As for the European powers, for now they see their own imperialist ambitions as best served by tying their fortunes to the Pentagon. They hope they can share in the plunder of US wars and, in the process, legitimize their own looting operations, such as France’s wars in Africa.

Second: Economically, world capitalism is in the fifth year of its deepest crisis since the Great Depression, producing economic stagnation, mass unemployment, and a relentless collapse of living standards. The ever more desperate economic situation—with deepening debts, debased currencies, and intensifying international competition—drives ever more reckless and violent foreign policies.

The Great Depression of the 1930s led to World War II, as the imperialist powers sought to find in war a solution to the maladies of capitalism. The Great Recession that began in 2008, which shows no signs of abating, is leading to World War III. The forms of economic parasitism associated with the processes of global financialization—in which the enrichment of a small stratum of society is achieved through swindling on a massive scale—finds its natural complement in a foreign policy that realizes its objectives through criminal violence.

Significantly, the United States is sweeping aside the United Nations and proceeding to war without the approval of the UN Security Council, where Russia and China have veto power, much as the League of Nations collapsed after fascist Italy’s invasion of Abyssinia in 1935.

Third: All the imperialist countries confront an ever-worsening social crisis produced by rising social inequality and class tensions. In the United States—where the wealthiest 10 percent of the population owns nearly three quarters of the wealth, and the top 1 percent monopolizes half of that—cities are being forced into bankruptcy amid a relentless assault on wages and living standards.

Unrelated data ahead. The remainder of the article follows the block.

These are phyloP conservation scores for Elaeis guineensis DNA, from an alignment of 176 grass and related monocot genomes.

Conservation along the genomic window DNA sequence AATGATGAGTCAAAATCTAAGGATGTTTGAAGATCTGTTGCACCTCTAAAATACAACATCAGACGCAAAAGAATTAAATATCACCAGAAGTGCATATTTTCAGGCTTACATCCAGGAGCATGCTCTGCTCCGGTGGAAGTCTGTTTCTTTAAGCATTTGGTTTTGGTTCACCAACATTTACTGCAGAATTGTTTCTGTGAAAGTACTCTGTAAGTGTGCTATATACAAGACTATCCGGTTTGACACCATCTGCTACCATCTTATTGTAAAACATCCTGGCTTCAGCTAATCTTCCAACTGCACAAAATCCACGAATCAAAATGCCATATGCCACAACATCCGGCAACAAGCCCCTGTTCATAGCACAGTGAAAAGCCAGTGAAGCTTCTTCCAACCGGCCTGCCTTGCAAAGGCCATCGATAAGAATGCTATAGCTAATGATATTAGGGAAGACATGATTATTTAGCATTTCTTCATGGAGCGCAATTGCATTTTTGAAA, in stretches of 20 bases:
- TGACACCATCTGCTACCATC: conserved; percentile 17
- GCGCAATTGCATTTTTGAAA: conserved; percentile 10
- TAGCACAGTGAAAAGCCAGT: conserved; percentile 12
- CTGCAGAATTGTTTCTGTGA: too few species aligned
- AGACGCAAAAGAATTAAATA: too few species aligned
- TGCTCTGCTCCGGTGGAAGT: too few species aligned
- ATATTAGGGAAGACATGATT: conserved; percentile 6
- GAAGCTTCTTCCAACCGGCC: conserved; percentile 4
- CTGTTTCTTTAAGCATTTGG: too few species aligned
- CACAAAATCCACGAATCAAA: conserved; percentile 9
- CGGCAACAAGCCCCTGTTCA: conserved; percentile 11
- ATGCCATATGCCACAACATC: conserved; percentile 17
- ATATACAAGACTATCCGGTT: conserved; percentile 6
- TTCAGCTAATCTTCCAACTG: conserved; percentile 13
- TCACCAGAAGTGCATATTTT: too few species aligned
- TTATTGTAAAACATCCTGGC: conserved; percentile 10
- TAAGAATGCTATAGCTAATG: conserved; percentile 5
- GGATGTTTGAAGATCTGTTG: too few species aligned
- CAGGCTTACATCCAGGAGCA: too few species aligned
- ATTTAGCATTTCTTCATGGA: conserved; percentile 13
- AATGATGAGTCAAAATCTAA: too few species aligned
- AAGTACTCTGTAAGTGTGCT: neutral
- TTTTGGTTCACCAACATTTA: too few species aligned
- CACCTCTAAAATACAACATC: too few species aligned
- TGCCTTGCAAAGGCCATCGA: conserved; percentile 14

In Europe, the European Union is disintegrating amid rising tensions between the European powers and an assault on jobs and living standards symbolized by the social devastation of Greece. The more bitter and intractable the conflicts between the major European powers, the more they turn to external aggression as the only policy upon which they can all agree.

The imperialist powers increasingly see war as a means to distract attention from the exposure of their criminal operations directed against the people. The timing of the current war is clearly related to the political crisis provoked by Edward Snowden’s revelations of mass, illegal spying by intelligence agencies against the populations of the United States and the major European powers. Imperialist militarism is seen by the ruling elite as an essential means of directing social tensions outward, along the useless and destructive channels of war.

But the twentieth century teaches that the ruling classes that hoped to extricate themselves from the bankruptcy of capitalism by winning big at the roulette table of militarism, eventually discovered that the odds of history were against them and they had made some very bad bets.

The Syrian war, like the wars in Iraq and Afghanistan, will produce death and suffering on a massive scale, intensify the world economic and political crisis, and bring mankind as a whole closer to catastrophe.

The launching of war against yet another small country testifies not only to the brutality, but also the bankruptcy of American and European capitalism and the entire world system based on exploitation and plunder. The only way out of the bloody dead end of capitalism and imperialism is through the united struggle of the international working class for the victory of the World Socialist Revolution.

David North and Alex Lantier